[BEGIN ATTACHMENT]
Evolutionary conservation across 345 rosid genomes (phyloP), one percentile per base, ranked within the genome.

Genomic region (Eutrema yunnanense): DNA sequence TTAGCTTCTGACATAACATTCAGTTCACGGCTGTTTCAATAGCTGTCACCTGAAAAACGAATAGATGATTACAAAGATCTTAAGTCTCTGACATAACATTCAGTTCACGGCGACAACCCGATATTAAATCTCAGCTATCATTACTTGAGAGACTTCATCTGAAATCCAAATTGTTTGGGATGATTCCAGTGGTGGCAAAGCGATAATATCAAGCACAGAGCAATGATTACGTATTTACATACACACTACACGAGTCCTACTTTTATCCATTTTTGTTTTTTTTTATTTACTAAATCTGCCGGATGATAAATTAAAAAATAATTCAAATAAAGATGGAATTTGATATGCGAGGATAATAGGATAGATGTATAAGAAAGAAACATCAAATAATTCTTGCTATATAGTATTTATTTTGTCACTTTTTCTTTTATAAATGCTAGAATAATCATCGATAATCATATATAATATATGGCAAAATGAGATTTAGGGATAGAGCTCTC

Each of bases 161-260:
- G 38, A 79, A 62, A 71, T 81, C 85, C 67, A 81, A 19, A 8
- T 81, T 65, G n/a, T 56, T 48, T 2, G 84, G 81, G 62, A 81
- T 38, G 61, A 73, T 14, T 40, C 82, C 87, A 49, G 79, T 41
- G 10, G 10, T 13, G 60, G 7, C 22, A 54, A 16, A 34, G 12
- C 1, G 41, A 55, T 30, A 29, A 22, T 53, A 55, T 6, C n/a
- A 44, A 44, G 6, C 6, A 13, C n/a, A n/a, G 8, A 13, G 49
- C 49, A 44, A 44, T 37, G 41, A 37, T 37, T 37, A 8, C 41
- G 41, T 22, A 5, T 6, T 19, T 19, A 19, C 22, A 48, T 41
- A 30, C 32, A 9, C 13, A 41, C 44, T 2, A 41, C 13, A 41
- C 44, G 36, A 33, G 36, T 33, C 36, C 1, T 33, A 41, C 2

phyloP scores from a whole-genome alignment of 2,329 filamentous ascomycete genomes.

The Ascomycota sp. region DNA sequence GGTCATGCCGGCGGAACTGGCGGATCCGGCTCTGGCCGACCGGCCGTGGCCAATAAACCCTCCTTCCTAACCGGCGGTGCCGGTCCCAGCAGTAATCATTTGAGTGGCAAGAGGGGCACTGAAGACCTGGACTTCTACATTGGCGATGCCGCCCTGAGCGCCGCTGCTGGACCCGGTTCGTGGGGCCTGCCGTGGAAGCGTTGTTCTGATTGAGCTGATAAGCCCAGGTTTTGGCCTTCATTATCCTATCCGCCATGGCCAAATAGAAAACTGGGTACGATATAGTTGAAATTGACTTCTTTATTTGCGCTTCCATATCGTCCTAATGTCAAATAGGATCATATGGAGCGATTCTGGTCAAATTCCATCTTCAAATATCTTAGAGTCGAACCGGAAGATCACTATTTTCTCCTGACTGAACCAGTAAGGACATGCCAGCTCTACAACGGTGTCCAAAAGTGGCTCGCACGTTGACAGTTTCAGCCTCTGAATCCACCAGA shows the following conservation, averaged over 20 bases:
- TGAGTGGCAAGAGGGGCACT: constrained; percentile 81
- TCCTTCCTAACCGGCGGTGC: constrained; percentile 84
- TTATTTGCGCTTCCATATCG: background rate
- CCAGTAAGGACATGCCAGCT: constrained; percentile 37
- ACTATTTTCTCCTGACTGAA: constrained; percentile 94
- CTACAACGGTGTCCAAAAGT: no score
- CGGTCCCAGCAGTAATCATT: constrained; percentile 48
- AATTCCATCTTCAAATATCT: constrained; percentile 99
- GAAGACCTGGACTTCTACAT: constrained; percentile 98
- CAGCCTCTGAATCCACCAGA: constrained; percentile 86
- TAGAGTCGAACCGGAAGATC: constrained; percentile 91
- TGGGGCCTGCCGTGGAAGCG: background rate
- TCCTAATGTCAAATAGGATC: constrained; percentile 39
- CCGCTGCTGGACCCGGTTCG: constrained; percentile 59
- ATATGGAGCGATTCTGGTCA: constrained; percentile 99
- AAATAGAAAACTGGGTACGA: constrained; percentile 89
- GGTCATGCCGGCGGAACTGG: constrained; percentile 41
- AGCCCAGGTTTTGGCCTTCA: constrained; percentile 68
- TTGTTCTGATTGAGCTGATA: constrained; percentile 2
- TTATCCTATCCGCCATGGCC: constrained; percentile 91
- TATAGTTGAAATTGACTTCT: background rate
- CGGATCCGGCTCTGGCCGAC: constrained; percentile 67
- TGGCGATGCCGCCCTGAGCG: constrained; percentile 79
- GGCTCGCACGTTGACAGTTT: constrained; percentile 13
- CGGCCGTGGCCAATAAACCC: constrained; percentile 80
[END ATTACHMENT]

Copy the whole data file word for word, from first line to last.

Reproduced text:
Evolutionary conservation across 345 rosid genomes (phyloP), one percentile per base, ranked within the genome.

Genomic region (Eutrema yunnanense): DNA sequence TTAGCTTCTGACATAACATTCAGTTCACGGCTGTTTCAATAGCTGTCACCTGAAAAACGAATAGATGATTACAAAGATCTTAAGTCTCTGACATAACATTCAGTTCACGGCGACAACCCGATATTAAATCTCAGCTATCATTACTTGAGAGACTTCATCTGAAATCCAAATTGTTTGGGATGATTCCAGTGGTGGCAAAGCGATAATATCAAGCACAGAGCAATGATTACGTATTTACATACACACTACACGAGTCCTACTTTTATCCATTTTTGTTTTTTTTTATTTACTAAATCTGCCGGATGATAAATTAAAAAATAATTCAAATAAAGATGGAATTTGATATGCGAGGATAATAGGATAGATGTATAAGAAAGAAACATCAAATAATTCTTGCTATATAGTATTTATTTTGTCACTTTTTCTTTTATAAATGCTAGAATAATCATCGATAATCATATATAATATATGGCAAAATGAGATTTAGGGATAGAGCTCTC

Each of bases 161-260:
- G 38, A 79, A 62, A 71, T 81, C 85, C 67, A 81, A 19, A 8
- T 81, T 65, G n/a, T 56, T 48, T 2, G 84, G 81, G 62, A 81
- T 38, G 61, A 73, T 14, T 40, C 82, C 87, A 49, G 79, T 41
- G 10, G 10, T 13, G 60, G 7, C 22, A 54, A 16, A 34, G 12
- C 1, G 41, A 55, T 30, A 29, A 22, T 53, A 55, T 6, C n/a
- A 44, A 44, G 6, C 6, A 13, C n/a, A n/a, G 8, A 13, G 49
- C 49, A 44, A 44, T 37, G 41, A 37, T 37, T 37, A 8, C 41
- G 41, T 22, A 5, T 6, T 19, T 19, A 19, C 22, A 48, T 41
- A 30, C 32, A 9, C 13, A 41, C 44, T 2, A 41, C 13, A 41
- C 44, G 36, A 33, G 36, T 33, C 36, C 1, T 33, A 41, C 2

phyloP scores from a whole-genome alignment of 2,329 filamentous ascomycete genomes.

The Ascomycota sp. region DNA sequence GGTCATGCCGGCGGAACTGGCGGATCCGGCTCTGGCCGACCGGCCGTGGCCAATAAACCCTCCTTCCTAACCGGCGGTGCCGGTCCCAGCAGTAATCATTTGAGTGGCAAGAGGGGCACTGAAGACCTGGACTTCTACATTGGCGATGCCGCCCTGAGCGCCGCTGCTGGACCCGGTTCGTGGGGCCTGCCGTGGAAGCGTTGTTCTGATTGAGCTGATAAGCCCAGGTTTTGGCCTTCATTATCCTATCCGCCATGGCCAAATAGAAAACTGGGTACGATATAGTTGAAATTGACTTCTTTATTTGCGCTTCCATATCGTCCTAATGTCAAATAGGATCATATGGAGCGATTCTGGTCAAATTCCATCTTCAAATATCTTAGAGTCGAACCGGAAGATCACTATTTTCTCCTGACTGAACCAGTAAGGACATGCCAGCTCTACAACGGTGTCCAAAAGTGGCTCGCACGTTGACAGTTTCAGCCTCTGAATCCACCAGA shows the following conservation, averaged over 20 bases:
- TGAGTGGCAAGAGGGGCACT: constrained; percentile 81
- TCCTTCCTAACCGGCGGTGC: constrained; percentile 84
- TTATTTGCGCTTCCATATCG: background rate
- CCAGTAAGGACATGCCAGCT: constrained; percentile 37
- ACTATTTTCTCCTGACTGAA: constrained; percentile 94
- CTACAACGGTGTCCAAAAGT: no score
- CGGTCCCAGCAGTAATCATT: constrained; percentile 48
- AATTCCATCTTCAAATATCT: constrained; percentile 99
- GAAGACCTGGACTTCTACAT: constrained; percentile 98
- CAGCCTCTGAATCCACCAGA: constrained; percentile 86
- TAGAGTCGAACCGGAAGATC: constrained; percentile 91
- TGGGGCCTGCCGTGGAAGCG: background rate
- TCCTAATGTCAAATAGGATC: constrained; percentile 39
- CCGCTGCTGGACCCGGTTCG: constrained; percentile 59
- ATATGGAGCGATTCTGGTCA: constrained; percentile 99
- AAATAGAAAACTGGGTACGA: constrained; percentile 89
- GGTCATGCCGGCGGAACTGG: constrained; percentile 41
- AGCCCAGGTTTTGGCCTTCA: constrained; percentile 68
- TTGTTCTGATTGAGCTGATA: constrained; percentile 2
- TTATCCTATCCGCCATGGCC: constrained; percentile 91
- TATAGTTGAAATTGACTTCT: background rate
- CGGATCCGGCTCTGGCCGAC: constrained; percentile 67
- TGGCGATGCCGCCCTGAGCG: constrained; percentile 79
- GGCTCGCACGTTGACAGTTT: constrained; percentile 13
- CGGCCGTGGCCAATAAACCC: constrained; percentile 80